Welcome to the first ever Learning Tree SQL Server Newsletter. Thank you for signing up. The purpose of this Newsletter is to keep you up-to-date with the latest news in the world of SQL Server. I hope you enjoy it. If you have any feedback on the newsletter, on how it can be improved or how it can serve you better please do let me know.
SQL Server 2016 was released to market (RTM) on 1st June 2016. SQL Server 2016 has a variety of new features in the both the database engine and in the business intelligence stack. Here at Learning Tree, I know for a fact, the product development teams and course authors are busy revising and producing new material so that the SQL Server curriculum is up to date and ensuring that the new features of SQL Server 2016 are adequately covered in our courses.
As a SQL Server consultant, I’m often brought in by businesses and organizations with the remit of migrating legacy versions of SQL Server to a newer (not always the newest) version. What I find interesting, are the drivers behind the upgrade or migration project from the organizations perspective. In my experience, for a lot of organizations, the driver is not always the new features available in the latest version of SQL Server, but the driver is in fact the version of SQL Server they are currently running on is going out of support with Microsoft. In some cases the version of SQL Server has already gone out of support. I still get request from new clients to come in and migrate SQL Server 2005 instances and in some cases SQL Server 2000 instances to a later version of SQL Server. SQL Server 2005 went out support with Microsoft in April 2016 and SQL Server 2000 in April 2013. If you use older versions of SQL Server, (SQL Server 2005, SQL Server 2008, or SQL Server 2008 R2) you might be interested in Learning Tree course 2105: SQL Server 2012: Administration Skills Upgrade. This course will show some of the “amazingness” that’s included in SQL Server 2012, that can really help you deliver a highly available SQL Server database platform.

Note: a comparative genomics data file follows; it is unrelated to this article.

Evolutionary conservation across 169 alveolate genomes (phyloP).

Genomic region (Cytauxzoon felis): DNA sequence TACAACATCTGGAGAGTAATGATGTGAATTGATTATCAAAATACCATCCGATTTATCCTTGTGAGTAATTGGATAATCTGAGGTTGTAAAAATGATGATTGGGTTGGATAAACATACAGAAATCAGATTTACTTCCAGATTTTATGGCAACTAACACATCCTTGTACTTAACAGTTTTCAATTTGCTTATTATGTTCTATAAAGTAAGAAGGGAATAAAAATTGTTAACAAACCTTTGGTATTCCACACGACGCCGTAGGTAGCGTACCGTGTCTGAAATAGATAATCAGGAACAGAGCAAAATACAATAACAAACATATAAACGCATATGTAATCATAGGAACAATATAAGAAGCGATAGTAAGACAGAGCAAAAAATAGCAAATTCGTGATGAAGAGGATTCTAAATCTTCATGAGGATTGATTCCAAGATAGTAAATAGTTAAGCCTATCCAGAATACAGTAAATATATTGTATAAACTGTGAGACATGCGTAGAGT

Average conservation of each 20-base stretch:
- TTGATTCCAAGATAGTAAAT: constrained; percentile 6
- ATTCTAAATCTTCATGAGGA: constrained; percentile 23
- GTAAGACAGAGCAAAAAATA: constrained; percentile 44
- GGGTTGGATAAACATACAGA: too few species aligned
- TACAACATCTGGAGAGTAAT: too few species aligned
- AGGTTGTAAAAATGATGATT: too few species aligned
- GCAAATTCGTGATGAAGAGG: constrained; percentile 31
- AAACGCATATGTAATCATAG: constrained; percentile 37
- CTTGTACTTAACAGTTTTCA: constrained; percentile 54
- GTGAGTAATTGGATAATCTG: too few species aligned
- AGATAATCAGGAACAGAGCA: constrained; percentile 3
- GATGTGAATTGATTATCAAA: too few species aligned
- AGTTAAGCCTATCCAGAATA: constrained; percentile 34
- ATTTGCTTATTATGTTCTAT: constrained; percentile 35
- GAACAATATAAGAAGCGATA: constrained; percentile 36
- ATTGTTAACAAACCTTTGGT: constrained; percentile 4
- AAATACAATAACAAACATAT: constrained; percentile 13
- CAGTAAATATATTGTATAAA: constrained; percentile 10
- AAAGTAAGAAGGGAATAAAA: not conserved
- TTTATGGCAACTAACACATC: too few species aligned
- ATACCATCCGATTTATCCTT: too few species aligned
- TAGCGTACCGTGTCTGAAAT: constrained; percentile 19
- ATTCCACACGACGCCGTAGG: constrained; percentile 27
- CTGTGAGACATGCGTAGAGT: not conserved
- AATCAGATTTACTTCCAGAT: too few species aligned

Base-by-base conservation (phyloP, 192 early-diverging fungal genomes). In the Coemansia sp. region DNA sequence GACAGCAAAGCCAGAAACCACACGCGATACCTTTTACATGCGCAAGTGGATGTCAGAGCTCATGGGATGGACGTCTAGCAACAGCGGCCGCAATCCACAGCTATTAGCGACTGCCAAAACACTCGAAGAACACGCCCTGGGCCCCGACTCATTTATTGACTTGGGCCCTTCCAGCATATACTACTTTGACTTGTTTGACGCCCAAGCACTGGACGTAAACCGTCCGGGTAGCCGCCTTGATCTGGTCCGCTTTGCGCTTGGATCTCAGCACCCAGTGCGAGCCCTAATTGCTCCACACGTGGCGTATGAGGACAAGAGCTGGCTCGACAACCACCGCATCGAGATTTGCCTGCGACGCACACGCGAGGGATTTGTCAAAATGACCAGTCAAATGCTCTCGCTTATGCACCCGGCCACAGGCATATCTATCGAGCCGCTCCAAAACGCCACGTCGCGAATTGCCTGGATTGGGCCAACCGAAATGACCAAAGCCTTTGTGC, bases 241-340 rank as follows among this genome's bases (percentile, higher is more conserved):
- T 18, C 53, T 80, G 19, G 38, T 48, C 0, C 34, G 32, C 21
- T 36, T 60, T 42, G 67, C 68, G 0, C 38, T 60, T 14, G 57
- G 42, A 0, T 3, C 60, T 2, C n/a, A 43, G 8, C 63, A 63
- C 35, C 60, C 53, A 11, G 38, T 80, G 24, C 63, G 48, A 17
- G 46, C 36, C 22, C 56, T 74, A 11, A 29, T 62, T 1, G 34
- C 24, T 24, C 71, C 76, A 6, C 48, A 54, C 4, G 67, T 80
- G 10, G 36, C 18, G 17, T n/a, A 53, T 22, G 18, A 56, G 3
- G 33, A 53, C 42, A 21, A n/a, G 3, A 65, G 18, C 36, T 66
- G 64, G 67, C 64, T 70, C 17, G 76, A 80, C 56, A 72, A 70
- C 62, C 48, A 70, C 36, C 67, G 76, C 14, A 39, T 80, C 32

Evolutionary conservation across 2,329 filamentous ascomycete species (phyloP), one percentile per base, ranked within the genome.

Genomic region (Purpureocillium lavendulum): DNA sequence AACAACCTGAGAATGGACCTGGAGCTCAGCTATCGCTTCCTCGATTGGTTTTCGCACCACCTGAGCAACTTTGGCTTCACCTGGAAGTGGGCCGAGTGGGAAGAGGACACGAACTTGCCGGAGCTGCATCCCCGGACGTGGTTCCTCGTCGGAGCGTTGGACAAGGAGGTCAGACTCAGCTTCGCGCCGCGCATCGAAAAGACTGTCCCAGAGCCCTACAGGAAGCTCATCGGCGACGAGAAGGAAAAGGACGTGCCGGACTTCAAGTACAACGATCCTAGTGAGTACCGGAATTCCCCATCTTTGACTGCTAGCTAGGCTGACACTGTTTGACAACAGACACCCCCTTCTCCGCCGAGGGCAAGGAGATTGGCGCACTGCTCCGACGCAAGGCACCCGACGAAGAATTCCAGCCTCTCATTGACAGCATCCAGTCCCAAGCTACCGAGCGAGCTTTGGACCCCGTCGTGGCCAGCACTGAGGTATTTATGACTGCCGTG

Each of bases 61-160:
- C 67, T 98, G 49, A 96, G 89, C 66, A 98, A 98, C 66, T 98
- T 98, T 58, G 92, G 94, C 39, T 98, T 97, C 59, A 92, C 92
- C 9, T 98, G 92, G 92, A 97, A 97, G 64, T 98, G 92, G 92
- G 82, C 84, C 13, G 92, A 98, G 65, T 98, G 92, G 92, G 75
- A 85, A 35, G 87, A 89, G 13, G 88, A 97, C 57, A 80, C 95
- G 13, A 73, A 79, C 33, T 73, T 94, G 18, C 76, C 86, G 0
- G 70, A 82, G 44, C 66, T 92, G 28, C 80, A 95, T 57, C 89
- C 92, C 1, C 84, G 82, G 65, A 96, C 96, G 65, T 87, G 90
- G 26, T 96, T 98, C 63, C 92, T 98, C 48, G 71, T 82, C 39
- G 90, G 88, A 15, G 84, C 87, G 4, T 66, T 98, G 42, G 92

I often wonder why organization let their databases servers fall out of date and out of support with Microsoft. The simple answer is the older versions of SQL Server work – they are stable. They provide the data platform needed to support the application. The data platform is stable, which makes the application stable, which makes business reluctant to change the platform for a newer version for fear of losing that stability. As we all know, new software usually has some bugs in it and SQL Server is no different. Some of my clients have traditionally preferred to wait for the first service pack release of a SQL Server version before implementing it in production. These days, this might be a flawed idea as I discussed in this blog post. This blog post touches on how Microsoft now approach testing new versions of SQL Server and how that has changed compared to earlier versions of SQL Server. Nowadays, the RTM version of SQL Server will be more thoroughly tested than ever before. I’ll quote from my blog post here:
“Microsoft has the Technology Adoption Program (TAP) and Rapid Deployment Program (RDP)… these initiatives provide Microsoft with early feedback on new product and the product goes through more rigorous testing than in years past.”
Based on my past experience it’s likely that six weeks, after the release of SQL Server 2016 that you might not be thinking of migrating to SQL Server 2016. However, it might be on your company’s technical road map in the next six, twelve or eighteen months’ time. Regardless, of your migration plan and timeline it’s good for you, as a SQL Server professional, to keep updating your skills with the latest technology and ensuring that when the time is right for your business to move to SQL Server 2016 you are prepared and aware of the features the product has to offer. It might even be that some of those features are drivers for the migration project.
If you would like to learn more about some of the new features of SQL Server 2016, check out the following on the Learning Tree SQL Server blogs written by Dan Buskirk: